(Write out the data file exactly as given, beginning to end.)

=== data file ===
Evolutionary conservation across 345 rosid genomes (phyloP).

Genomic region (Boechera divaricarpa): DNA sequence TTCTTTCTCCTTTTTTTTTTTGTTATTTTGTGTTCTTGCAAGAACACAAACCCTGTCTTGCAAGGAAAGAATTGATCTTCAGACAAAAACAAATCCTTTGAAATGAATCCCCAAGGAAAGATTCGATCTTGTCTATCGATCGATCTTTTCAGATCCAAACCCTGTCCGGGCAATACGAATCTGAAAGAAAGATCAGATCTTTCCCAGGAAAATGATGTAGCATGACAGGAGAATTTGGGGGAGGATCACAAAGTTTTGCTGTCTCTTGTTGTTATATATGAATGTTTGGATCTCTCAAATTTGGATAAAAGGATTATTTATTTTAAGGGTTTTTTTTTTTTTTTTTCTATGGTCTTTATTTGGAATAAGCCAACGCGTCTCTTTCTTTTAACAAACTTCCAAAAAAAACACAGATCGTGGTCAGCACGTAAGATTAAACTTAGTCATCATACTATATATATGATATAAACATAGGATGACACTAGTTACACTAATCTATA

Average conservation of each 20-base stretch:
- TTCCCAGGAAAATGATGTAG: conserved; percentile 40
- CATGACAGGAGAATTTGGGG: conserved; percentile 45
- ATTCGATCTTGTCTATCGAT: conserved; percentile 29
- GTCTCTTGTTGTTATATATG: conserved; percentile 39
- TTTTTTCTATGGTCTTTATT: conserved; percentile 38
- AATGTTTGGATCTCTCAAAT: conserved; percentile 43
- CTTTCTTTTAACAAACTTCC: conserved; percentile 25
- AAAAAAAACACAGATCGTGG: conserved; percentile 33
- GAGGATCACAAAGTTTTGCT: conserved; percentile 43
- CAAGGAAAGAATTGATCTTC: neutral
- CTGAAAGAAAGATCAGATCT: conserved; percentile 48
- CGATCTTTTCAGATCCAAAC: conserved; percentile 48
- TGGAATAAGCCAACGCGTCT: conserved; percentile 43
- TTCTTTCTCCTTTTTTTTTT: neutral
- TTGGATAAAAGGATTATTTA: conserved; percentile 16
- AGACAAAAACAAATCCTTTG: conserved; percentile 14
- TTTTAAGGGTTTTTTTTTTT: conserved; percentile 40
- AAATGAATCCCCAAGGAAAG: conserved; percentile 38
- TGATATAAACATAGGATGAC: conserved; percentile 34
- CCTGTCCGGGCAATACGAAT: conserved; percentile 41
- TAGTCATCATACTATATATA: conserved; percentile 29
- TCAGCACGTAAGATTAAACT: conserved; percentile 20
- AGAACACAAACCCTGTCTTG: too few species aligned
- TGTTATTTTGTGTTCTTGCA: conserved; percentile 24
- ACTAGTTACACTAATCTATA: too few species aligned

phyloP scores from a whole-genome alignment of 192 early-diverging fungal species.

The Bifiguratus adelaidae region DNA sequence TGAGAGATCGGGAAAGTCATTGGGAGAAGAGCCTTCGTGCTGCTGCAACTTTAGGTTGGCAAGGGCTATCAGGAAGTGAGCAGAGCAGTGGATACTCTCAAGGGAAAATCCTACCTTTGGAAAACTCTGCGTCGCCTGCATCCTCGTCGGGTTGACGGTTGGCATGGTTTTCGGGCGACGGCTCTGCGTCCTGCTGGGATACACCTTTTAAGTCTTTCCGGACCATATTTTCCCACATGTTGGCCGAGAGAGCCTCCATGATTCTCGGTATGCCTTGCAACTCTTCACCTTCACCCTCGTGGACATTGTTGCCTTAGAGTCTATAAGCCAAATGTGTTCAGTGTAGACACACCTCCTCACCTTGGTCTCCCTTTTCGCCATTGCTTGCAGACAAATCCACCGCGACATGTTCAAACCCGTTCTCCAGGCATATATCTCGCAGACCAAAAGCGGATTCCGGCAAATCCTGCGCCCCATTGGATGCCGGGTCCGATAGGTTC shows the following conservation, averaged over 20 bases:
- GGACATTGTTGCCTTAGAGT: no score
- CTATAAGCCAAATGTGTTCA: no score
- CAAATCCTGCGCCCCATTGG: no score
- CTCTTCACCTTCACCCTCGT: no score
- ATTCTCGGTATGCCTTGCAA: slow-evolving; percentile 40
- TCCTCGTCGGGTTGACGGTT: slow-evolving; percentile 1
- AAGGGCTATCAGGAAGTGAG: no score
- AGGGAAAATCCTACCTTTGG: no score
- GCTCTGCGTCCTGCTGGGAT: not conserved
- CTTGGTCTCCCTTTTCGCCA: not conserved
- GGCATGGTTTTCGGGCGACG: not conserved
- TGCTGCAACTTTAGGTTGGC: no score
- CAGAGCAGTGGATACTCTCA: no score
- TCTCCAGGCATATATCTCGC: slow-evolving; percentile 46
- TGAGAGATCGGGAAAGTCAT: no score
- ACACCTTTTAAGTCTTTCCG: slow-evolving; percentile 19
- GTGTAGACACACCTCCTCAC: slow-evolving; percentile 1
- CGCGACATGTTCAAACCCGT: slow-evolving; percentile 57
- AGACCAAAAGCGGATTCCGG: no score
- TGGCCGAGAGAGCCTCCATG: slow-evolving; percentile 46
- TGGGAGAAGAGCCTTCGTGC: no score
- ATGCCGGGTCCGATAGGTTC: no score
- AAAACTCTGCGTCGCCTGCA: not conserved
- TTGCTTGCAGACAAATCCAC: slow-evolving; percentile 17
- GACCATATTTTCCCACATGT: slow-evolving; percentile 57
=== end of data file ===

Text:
Evolutionary conservation across 345 rosid genomes (phyloP).

Genomic region (Boechera divaricarpa): DNA sequence TTCTTTCTCCTTTTTTTTTTTGTTATTTTGTGTTCTTGCAAGAACACAAACCCTGTCTTGCAAGGAAAGAATTGATCTTCAGACAAAAACAAATCCTTTGAAATGAATCCCCAAGGAAAGATTCGATCTTGTCTATCGATCGATCTTTTCAGATCCAAACCCTGTCCGGGCAATACGAATCTGAAAGAAAGATCAGATCTTTCCCAGGAAAATGATGTAGCATGACAGGAGAATTTGGGGGAGGATCACAAAGTTTTGCTGTCTCTTGTTGTTATATATGAATGTTTGGATCTCTCAAATTTGGATAAAAGGATTATTTATTTTAAGGGTTTTTTTTTTTTTTTTTCTATGGTCTTTATTTGGAATAAGCCAACGCGTCTCTTTCTTTTAACAAACTTCCAAAAAAAACACAGATCGTGGTCAGCACGTAAGATTAAACTTAGTCATCATACTATATATATGATATAAACATAGGATGACACTAGTTACACTAATCTATA

Average conservation of each 20-base stretch:
- TTCCCAGGAAAATGATGTAG: conserved; percentile 40
- CATGACAGGAGAATTTGGGG: conserved; percentile 45
- ATTCGATCTTGTCTATCGAT: conserved; percentile 29
- GTCTCTTGTTGTTATATATG: conserved; percentile 39
- TTTTTTCTATGGTCTTTATT: conserved; percentile 38
- AATGTTTGGATCTCTCAAAT: conserved; percentile 43
- CTTTCTTTTAACAAACTTCC: conserved; percentile 25
- AAAAAAAACACAGATCGTGG: conserved; percentile 33
- GAGGATCACAAAGTTTTGCT: conserved; percentile 43
- CAAGGAAAGAATTGATCTTC: neutral
- CTGAAAGAAAGATCAGATCT: conserved; percentile 48
- CGATCTTTTCAGATCCAAAC: conserved; percentile 48
- TGGAATAAGCCAACGCGTCT: conserved; percentile 43
- TTCTTTCTCCTTTTTTTTTT: neutral
- TTGGATAAAAGGATTATTTA: conserved; percentile 16
- AGACAAAAACAAATCCTTTG: conserved; percentile 14
- TTTTAAGGGTTTTTTTTTTT: conserved; percentile 40
- AAATGAATCCCCAAGGAAAG: conserved; percentile 38
- TGATATAAACATAGGATGAC: conserved; percentile 34
- CCTGTCCGGGCAATACGAAT: conserved; percentile 41
- TAGTCATCATACTATATATA: conserved; percentile 29
- TCAGCACGTAAGATTAAACT: conserved; percentile 20
- AGAACACAAACCCTGTCTTG: too few species aligned
- TGTTATTTTGTGTTCTTGCA: conserved; percentile 24
- ACTAGTTACACTAATCTATA: too few species aligned

phyloP scores from a whole-genome alignment of 192 early-diverging fungal species.

The Bifiguratus adelaidae region DNA sequence TGAGAGATCGGGAAAGTCATTGGGAGAAGAGCCTTCGTGCTGCTGCAACTTTAGGTTGGCAAGGGCTATCAGGAAGTGAGCAGAGCAGTGGATACTCTCAAGGGAAAATCCTACCTTTGGAAAACTCTGCGTCGCCTGCATCCTCGTCGGGTTGACGGTTGGCATGGTTTTCGGGCGACGGCTCTGCGTCCTGCTGGGATACACCTTTTAAGTCTTTCCGGACCATATTTTCCCACATGTTGGCCGAGAGAGCCTCCATGATTCTCGGTATGCCTTGCAACTCTTCACCTTCACCCTCGTGGACATTGTTGCCTTAGAGTCTATAAGCCAAATGTGTTCAGTGTAGACACACCTCCTCACCTTGGTCTCCCTTTTCGCCATTGCTTGCAGACAAATCCACCGCGACATGTTCAAACCCGTTCTCCAGGCATATATCTCGCAGACCAAAAGCGGATTCCGGCAAATCCTGCGCCCCATTGGATGCCGGGTCCGATAGGTTC shows the following conservation, averaged over 20 bases:
- GGACATTGTTGCCTTAGAGT: no score
- CTATAAGCCAAATGTGTTCA: no score
- CAAATCCTGCGCCCCATTGG: no score
- CTCTTCACCTTCACCCTCGT: no score
- ATTCTCGGTATGCCTTGCAA: slow-evolving; percentile 40
- TCCTCGTCGGGTTGACGGTT: slow-evolving; percentile 1
- AAGGGCTATCAGGAAGTGAG: no score
- AGGGAAAATCCTACCTTTGG: no score
- GCTCTGCGTCCTGCTGGGAT: not conserved
- CTTGGTCTCCCTTTTCGCCA: not conserved
- GGCATGGTTTTCGGGCGACG: not conserved
- TGCTGCAACTTTAGGTTGGC: no score
- CAGAGCAGTGGATACTCTCA: no score
- TCTCCAGGCATATATCTCGC: slow-evolving; percentile 46
- TGAGAGATCGGGAAAGTCAT: no score
- ACACCTTTTAAGTCTTTCCG: slow-evolving; percentile 19
- GTGTAGACACACCTCCTCAC: slow-evolving; percentile 1
- CGCGACATGTTCAAACCCGT: slow-evolving; percentile 57
- AGACCAAAAGCGGATTCCGG: no score
- TGGCCGAGAGAGCCTCCATG: slow-evolving; percentile 46
- TGGGAGAAGAGCCTTCGTGC: no score
- ATGCCGGGTCCGATAGGTTC: no score
- AAAACTCTGCGTCGCCTGCA: not conserved
- TTGCTTGCAGACAAATCCAC: slow-evolving; percentile 17
- GACCATATTTTCCCACATGT: slow-evolving; percentile 57